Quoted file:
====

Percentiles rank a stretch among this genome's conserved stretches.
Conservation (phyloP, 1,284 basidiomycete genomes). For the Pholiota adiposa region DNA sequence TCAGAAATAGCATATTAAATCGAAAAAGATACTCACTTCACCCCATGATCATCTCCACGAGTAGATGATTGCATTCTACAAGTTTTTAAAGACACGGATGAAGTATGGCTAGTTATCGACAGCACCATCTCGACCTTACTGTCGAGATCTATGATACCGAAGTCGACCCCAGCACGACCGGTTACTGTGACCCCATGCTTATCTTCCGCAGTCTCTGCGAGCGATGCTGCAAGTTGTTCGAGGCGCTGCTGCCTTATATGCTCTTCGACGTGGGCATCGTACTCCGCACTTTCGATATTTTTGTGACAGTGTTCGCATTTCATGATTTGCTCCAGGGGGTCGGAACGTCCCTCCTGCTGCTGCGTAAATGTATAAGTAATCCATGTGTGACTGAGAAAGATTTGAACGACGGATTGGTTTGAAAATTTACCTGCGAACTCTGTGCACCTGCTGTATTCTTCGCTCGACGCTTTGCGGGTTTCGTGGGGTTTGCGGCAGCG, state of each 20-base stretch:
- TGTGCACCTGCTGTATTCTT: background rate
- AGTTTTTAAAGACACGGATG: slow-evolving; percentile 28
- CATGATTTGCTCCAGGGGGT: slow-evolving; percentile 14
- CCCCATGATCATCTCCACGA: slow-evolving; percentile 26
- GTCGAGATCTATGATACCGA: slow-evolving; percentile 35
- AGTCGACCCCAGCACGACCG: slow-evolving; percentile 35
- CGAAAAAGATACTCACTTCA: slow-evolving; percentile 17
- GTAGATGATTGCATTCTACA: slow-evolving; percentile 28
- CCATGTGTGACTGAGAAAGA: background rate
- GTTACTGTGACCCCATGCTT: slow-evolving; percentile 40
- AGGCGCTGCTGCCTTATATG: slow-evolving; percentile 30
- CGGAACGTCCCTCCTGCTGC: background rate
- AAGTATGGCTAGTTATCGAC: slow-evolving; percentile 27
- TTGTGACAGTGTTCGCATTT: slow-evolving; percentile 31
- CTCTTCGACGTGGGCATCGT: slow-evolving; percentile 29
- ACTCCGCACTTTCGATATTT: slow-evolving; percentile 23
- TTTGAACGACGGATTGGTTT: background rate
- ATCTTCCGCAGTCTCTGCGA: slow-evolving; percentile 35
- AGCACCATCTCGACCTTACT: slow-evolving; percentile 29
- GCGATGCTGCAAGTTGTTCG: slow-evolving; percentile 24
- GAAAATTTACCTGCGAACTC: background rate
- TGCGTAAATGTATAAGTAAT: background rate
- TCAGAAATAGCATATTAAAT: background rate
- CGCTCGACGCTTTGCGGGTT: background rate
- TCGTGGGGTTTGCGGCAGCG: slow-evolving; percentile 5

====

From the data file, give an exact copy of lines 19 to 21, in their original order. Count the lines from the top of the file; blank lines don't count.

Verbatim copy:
- TTTGAACGACGGATTGGTTT: background rate
- ATCTTCCGCAGTCTCTGCGA: slow-evolving; percentile 35
- AGCACCATCTCGACCTTACT: slow-evolving; percentile 29